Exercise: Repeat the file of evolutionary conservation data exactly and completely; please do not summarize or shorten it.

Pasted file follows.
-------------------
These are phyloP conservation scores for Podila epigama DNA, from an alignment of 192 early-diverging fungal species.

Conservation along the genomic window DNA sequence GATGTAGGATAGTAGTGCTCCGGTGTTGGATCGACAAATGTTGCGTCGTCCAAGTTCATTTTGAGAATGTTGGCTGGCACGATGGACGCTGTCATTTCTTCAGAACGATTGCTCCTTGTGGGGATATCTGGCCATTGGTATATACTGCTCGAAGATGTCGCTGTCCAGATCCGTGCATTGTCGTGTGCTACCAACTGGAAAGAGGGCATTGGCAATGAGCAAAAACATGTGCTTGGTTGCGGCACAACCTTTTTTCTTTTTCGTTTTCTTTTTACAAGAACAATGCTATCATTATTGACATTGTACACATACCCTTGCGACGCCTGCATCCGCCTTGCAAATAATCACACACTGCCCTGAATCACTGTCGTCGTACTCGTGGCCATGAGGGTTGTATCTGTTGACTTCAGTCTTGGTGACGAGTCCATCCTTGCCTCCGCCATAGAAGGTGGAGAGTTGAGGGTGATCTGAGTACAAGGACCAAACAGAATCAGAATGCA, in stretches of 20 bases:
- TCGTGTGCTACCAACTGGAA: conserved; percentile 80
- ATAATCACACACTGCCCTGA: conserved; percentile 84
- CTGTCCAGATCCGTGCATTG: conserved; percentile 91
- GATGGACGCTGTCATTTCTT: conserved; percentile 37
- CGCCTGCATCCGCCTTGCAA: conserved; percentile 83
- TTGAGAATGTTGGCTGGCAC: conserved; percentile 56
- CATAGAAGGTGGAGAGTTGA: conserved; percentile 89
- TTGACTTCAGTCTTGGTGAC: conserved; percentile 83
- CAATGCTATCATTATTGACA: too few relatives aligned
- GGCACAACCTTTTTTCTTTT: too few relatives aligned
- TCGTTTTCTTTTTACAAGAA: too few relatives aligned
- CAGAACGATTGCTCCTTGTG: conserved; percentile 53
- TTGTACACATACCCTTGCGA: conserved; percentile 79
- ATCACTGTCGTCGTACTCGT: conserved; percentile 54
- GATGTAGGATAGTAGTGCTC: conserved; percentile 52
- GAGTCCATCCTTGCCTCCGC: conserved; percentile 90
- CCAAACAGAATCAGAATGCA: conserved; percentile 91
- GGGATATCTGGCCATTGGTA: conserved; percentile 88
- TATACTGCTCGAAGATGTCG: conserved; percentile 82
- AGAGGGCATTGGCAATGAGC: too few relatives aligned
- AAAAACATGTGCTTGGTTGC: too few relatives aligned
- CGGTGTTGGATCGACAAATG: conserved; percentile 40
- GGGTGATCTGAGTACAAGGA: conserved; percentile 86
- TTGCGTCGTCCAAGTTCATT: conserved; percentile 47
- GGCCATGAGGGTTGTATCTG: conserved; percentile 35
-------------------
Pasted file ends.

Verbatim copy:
These are phyloP conservation scores for Podila epigama DNA, from an alignment of 192 early-diverging fungal species.

Conservation along the genomic window DNA sequence GATGTAGGATAGTAGTGCTCCGGTGTTGGATCGACAAATGTTGCGTCGTCCAAGTTCATTTTGAGAATGTTGGCTGGCACGATGGACGCTGTCATTTCTTCAGAACGATTGCTCCTTGTGGGGATATCTGGCCATTGGTATATACTGCTCGAAGATGTCGCTGTCCAGATCCGTGCATTGTCGTGTGCTACCAACTGGAAAGAGGGCATTGGCAATGAGCAAAAACATGTGCTTGGTTGCGGCACAACCTTTTTTCTTTTTCGTTTTCTTTTTACAAGAACAATGCTATCATTATTGACATTGTACACATACCCTTGCGACGCCTGCATCCGCCTTGCAAATAATCACACACTGCCCTGAATCACTGTCGTCGTACTCGTGGCCATGAGGGTTGTATCTGTTGACTTCAGTCTTGGTGACGAGTCCATCCTTGCCTCCGCCATAGAAGGTGGAGAGTTGAGGGTGATCTGAGTACAAGGACCAAACAGAATCAGAATGCA, in stretches of 20 bases:
- TCGTGTGCTACCAACTGGAA: conserved; percentile 80
- ATAATCACACACTGCCCTGA: conserved; percentile 84
- CTGTCCAGATCCGTGCATTG: conserved; percentile 91
- GATGGACGCTGTCATTTCTT: conserved; percentile 37
- CGCCTGCATCCGCCTTGCAA: conserved; percentile 83
- TTGAGAATGTTGGCTGGCAC: conserved; percentile 56
- CATAGAAGGTGGAGAGTTGA: conserved; percentile 89
- TTGACTTCAGTCTTGGTGAC: conserved; percentile 83
- CAATGCTATCATTATTGACA: too few relatives aligned
- GGCACAACCTTTTTTCTTTT: too few relatives aligned
- TCGTTTTCTTTTTACAAGAA: too few relatives aligned
- CAGAACGATTGCTCCTTGTG: conserved; percentile 53
- TTGTACACATACCCTTGCGA: conserved; percentile 79
- ATCACTGTCGTCGTACTCGT: conserved; percentile 54
- GATGTAGGATAGTAGTGCTC: conserved; percentile 52
- GAGTCCATCCTTGCCTCCGC: conserved; percentile 90
- CCAAACAGAATCAGAATGCA: conserved; percentile 91
- GGGATATCTGGCCATTGGTA: conserved; percentile 88
- TATACTGCTCGAAGATGTCG: conserved; percentile 82
- AGAGGGCATTGGCAATGAGC: too few relatives aligned
- AAAAACATGTGCTTGGTTGC: too few relatives aligned
- CGGTGTTGGATCGACAAATG: conserved; percentile 40
- GGGTGATCTGAGTACAAGGA: conserved; percentile 86
- TTGCGTCGTCCAAGTTCATT: conserved; percentile 47
- GGCCATGAGGGTTGTATCTG: conserved; percentile 35